• the documents are those on which the party intends to rely;
  • the documents adversely affect the party’s own case;
  • the documents support another party’s case;
  • the documents adversely affect another party’s case.

Non-standard and more extensive discovery

Pursuant to rule 20.15(1), a party seeking an order for discovery (other than standard discovery) must identify the following:

  • any criteria mentioned in the standard discovery that should not apply;
  • any other criteria that should apply;
  • whether the party seeks the use of categories of documents in the list of documents;
  • whether discovery should be given in an electronic format;
  • whether discovery should be given in accordance with a discovery plan.

Pursuant to rule 20.15(2)-(3), an application by a party must be accompanied by the following:

  • if categories of documents are sought—a list of the proposed categories;
  • if discovery is sought by an electronic format—the proposed format;
  • if a discovery plan is sought to be used—a draft of the discovery plan;
  • if extensive discovery is required – an affidavit stating why the order should be made.

Giving discovery

A party gives discovery by serving on all other parties to the proceedings a list of documents.  The list must specify any category of documents for which a search was not made and state why a search was not made (rule 20.16).  The list of documents is to be in accordance with Federal Court Form 38.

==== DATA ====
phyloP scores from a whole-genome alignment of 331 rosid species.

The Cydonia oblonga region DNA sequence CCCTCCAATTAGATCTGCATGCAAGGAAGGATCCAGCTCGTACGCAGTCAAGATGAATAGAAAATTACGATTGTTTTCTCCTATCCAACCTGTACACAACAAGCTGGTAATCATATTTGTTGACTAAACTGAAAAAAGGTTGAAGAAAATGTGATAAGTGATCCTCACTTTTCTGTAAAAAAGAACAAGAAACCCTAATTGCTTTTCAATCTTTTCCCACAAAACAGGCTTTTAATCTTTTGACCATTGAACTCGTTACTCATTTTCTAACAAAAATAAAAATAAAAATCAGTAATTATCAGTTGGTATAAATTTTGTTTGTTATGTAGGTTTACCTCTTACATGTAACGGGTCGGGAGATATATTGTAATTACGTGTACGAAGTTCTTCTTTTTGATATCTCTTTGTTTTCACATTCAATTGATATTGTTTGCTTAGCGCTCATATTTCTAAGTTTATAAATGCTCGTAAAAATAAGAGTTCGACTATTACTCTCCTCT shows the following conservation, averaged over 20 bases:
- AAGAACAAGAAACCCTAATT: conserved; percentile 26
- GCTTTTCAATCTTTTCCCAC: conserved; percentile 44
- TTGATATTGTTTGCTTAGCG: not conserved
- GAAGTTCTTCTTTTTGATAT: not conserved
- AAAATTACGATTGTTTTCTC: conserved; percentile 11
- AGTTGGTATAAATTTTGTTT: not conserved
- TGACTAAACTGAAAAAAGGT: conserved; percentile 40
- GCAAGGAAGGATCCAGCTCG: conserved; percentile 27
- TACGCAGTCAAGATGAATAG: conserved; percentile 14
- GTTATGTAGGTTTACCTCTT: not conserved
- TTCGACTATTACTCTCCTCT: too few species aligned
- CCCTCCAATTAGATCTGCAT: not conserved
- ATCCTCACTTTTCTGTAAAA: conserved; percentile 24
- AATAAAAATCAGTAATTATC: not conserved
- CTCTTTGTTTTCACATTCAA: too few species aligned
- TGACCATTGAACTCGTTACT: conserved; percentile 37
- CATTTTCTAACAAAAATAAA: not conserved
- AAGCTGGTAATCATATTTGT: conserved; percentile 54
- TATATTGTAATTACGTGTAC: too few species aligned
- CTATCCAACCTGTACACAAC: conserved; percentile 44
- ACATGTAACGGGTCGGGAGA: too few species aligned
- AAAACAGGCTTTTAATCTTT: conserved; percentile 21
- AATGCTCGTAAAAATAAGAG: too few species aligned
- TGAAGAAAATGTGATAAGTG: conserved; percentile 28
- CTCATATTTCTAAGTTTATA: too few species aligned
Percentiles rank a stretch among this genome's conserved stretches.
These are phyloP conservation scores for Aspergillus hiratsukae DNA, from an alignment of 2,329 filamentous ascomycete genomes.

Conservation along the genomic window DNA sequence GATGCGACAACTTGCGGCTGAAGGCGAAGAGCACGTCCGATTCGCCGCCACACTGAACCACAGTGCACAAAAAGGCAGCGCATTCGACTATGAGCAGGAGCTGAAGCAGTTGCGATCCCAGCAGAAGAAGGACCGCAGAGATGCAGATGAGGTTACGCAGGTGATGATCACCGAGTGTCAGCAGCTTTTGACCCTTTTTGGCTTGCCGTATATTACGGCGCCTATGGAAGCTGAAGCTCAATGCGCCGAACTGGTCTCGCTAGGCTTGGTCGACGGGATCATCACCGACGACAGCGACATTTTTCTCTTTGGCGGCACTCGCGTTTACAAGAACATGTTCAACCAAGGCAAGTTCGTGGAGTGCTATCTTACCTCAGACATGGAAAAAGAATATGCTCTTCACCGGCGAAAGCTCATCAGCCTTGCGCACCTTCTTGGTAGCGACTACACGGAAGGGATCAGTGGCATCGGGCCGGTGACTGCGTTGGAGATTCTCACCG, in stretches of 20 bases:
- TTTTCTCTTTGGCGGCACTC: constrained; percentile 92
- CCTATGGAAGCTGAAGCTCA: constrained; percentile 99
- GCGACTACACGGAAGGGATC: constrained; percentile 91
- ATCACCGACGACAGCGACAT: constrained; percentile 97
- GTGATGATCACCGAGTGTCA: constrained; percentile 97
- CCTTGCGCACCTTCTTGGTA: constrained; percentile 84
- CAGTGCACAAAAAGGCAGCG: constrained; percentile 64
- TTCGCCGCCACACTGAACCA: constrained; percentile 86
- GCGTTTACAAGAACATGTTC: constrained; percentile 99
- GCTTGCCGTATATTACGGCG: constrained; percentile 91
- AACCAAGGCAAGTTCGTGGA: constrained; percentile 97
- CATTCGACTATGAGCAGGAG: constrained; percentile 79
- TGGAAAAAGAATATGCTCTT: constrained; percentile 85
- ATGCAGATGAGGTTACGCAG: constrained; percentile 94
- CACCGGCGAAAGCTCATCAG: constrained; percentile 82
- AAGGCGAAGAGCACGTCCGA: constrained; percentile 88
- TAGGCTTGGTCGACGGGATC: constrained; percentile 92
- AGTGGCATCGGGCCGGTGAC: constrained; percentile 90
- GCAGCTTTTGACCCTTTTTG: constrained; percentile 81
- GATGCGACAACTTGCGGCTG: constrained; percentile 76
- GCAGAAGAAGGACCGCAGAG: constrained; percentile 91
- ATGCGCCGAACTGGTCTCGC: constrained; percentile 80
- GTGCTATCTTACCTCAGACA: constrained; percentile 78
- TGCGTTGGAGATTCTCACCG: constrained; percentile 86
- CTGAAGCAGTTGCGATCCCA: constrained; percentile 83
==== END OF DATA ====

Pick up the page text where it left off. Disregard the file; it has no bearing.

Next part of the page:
The list must describe:

  • each category of documents in the party’s control sufficiently to identify the category but not necessarily the particular document; and
  • each document that has been, but is no longer in the party’s control, a statement of when the document was last in the party’s control and what became of it; and
  • each document in the party’s control for which privilege from production is claimed and the grounds of the privilege.

Takeaways

The parties to a proceeding should use all efforts to perform an informal exchange of documents.  Applying to the court for an order of discovery should only occur when the parties have exhausted trying to co-operate.  Any discovery being sought should occur in a way which is as inexpensive and efficient as possible.

Further references

Legislation

Federal Court Rules 2011 (Cth)

Federal Court Practice Notes

Central Practice Note: National Court Framework and Case Management (CPN-1)

Intellectual Property Practice Note (IP-1)

Related articles by Dundas Lawyers

What is your duty of disclosure?

Do you need to disclosure a computer database?

Further information

If you need assistance with a litigious matter before the Federal Court please telephone me for an obligation free and confidential discussion.

Matthew Robinson LL.B.,GDLP.,MQLS
Senior Associate
Telephone: (07) 3221 0013
e: mrobinson@dundaslawyers.com.au

 

 

Disclaimer

This article is not legal advice. It is general comment only.  You are instructed not to rely on the commentary unless you have consulted one of our Lawyers to ascertain how the law applies to your particular circumstances.

Dundas Lawyers
Street Address Suite 12, Level 9, 320 Adelaide Street Brisbane QLD 4001

Tel: 07 3221 0013